The time during pregnancy and the first weeks and months after birth are critical for sensorimotor development, and a distinct change in fetal or neonatal movements can be an indicator of neurological or motor-system compromise. As is commonly known, fetuses and neonates move a lot spontaneously. The quantity and quality of these movements evolve significantly during early development, and clear deviations in this trajectory are thought to be an indicator of adverse neurodevelopment.
In current clinical practice, fetal or neonatal movements are not systematically quantified, leading to under-diagnosis of conditions for which reduced or abnormal movements are the key characteristic. Fetal movements have been shown to be abnormal in the case of severe brain abnormalities (e.g., anencephaly) but there are also indications that neurological conditions such as autism and cerebral palsy (CP) result in abnormal movement signatures in very early life.
This project addresses the clear need for an objective and automated means to quantitatively assess fetal and neonatal movement patterns, to facilitate earlier diagnosis and more effective treatments of life-changing conditions affecting babies and children.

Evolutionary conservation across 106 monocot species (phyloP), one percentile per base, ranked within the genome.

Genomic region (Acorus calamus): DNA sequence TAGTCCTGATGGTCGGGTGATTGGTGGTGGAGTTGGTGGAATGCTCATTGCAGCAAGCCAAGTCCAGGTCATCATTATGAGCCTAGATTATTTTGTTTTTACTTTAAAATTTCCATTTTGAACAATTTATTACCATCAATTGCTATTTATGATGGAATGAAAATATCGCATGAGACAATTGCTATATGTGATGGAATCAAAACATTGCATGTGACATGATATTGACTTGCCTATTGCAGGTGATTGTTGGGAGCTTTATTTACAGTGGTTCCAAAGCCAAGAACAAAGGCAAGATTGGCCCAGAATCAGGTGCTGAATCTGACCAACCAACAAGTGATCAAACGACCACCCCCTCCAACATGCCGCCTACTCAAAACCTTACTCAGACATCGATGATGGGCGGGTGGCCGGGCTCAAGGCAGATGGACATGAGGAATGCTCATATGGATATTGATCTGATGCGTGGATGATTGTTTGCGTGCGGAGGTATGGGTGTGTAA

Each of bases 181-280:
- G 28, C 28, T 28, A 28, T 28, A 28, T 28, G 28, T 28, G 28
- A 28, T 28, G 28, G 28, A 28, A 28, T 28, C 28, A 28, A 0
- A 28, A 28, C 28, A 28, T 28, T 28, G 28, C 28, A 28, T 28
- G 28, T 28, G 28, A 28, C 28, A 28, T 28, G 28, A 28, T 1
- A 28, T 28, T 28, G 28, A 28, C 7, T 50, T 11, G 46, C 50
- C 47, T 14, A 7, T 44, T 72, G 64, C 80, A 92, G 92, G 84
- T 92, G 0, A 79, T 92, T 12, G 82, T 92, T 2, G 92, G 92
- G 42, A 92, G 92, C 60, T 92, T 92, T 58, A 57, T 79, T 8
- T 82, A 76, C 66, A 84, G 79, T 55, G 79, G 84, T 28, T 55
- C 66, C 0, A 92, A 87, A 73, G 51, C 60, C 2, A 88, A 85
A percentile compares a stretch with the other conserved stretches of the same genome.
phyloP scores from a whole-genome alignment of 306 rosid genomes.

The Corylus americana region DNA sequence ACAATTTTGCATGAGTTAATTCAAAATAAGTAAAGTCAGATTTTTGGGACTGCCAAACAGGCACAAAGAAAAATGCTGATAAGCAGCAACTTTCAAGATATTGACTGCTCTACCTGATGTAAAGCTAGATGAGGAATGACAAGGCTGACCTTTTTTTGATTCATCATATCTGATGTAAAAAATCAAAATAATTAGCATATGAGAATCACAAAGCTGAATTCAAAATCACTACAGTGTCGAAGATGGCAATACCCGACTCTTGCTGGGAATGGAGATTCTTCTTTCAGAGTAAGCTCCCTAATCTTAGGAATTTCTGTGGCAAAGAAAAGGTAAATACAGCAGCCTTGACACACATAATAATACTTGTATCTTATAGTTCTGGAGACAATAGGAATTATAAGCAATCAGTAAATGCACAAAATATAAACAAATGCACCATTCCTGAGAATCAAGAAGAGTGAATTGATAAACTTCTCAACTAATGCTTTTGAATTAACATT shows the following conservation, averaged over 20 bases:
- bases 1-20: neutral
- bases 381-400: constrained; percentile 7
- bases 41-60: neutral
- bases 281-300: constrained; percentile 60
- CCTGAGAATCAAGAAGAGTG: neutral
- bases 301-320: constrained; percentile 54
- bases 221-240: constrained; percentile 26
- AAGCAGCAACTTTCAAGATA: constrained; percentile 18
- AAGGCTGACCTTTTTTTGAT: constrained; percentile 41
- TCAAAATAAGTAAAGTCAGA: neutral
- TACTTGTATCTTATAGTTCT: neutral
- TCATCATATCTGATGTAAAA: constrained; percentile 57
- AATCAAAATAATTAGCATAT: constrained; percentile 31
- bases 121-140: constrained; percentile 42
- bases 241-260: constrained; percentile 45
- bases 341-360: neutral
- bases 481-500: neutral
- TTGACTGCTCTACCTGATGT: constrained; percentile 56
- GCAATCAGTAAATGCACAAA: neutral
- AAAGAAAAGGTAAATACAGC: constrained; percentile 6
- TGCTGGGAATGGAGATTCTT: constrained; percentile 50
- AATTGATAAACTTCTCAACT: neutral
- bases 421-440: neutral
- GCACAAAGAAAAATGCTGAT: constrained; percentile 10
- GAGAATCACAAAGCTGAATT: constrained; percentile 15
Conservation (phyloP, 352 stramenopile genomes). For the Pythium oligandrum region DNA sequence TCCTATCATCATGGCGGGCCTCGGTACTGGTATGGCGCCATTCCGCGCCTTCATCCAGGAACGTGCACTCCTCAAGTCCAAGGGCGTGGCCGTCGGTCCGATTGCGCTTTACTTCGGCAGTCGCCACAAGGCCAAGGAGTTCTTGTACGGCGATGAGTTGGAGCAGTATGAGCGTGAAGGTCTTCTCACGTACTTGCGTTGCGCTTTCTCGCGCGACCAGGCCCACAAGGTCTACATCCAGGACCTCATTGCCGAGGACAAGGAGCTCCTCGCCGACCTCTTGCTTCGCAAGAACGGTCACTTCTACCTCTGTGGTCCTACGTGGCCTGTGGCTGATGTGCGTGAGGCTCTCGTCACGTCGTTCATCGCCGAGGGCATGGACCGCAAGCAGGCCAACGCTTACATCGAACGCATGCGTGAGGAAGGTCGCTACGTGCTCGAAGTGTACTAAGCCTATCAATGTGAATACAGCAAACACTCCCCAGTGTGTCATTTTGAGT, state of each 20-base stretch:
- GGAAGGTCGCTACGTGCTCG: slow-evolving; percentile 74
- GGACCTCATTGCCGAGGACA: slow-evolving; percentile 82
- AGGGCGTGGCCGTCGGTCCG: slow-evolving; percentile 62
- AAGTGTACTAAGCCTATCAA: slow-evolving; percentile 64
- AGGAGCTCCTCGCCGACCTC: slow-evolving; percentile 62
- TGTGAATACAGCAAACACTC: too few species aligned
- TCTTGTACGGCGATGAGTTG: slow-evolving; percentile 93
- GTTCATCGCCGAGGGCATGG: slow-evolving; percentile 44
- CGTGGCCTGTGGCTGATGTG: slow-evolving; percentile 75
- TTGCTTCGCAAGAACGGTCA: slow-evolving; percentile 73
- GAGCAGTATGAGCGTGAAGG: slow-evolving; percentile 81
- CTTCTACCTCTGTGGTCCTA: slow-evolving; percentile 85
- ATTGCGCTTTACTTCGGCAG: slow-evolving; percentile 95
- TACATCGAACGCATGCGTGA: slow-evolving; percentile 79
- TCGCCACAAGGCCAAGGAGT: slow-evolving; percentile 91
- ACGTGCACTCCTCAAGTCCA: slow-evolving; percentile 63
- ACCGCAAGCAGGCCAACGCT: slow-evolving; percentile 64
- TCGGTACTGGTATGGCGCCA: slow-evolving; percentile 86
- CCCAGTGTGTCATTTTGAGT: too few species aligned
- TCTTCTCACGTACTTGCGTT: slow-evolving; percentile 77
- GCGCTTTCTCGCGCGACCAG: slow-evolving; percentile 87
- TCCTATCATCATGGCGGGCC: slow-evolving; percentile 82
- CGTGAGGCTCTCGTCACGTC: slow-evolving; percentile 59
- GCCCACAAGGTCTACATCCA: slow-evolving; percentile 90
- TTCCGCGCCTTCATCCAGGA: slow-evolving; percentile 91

We will develop methods to track fetal and neonatal movements, use machine learning to elucidate links between specific movement patterns or characteristics of diseases, use computational modelling to provide understanding of movement signatures that are specific to particular illneses, and validate the efficacy of assessing movement patterns as a diagnostic tool.
We will validate our movement assessment algorithms and apply them to diagnose brain development; primarily CP leading to follow-up research on autism and stroke/seizure. One in 200 children in the UK suffer from CP caused by pre- or perinatal brain damage, but a formal diagnosis (and therefore appropriate therapy at the most critical early stage of life) is not possible before 24 months. One reason for this is the lack of appropriate reproducible movement assessment techniques. Diagnosis of other common neurological conditions affecting neonates such as strokes/seizures is currently only possible with continuous electroencephalogram (EEG) monitoring and/or Magnetic Resonance Imaging (MRI) of the brain and spine, but such technologies are not always available in less well equipped neonatal wards, or in developing countries. Furthermore, accurate interpretation of EEG and MRI requires specialist expertise that is not always widely available. Our approach will democratise this expertise and make it widely available, which will improve quality of care significantly.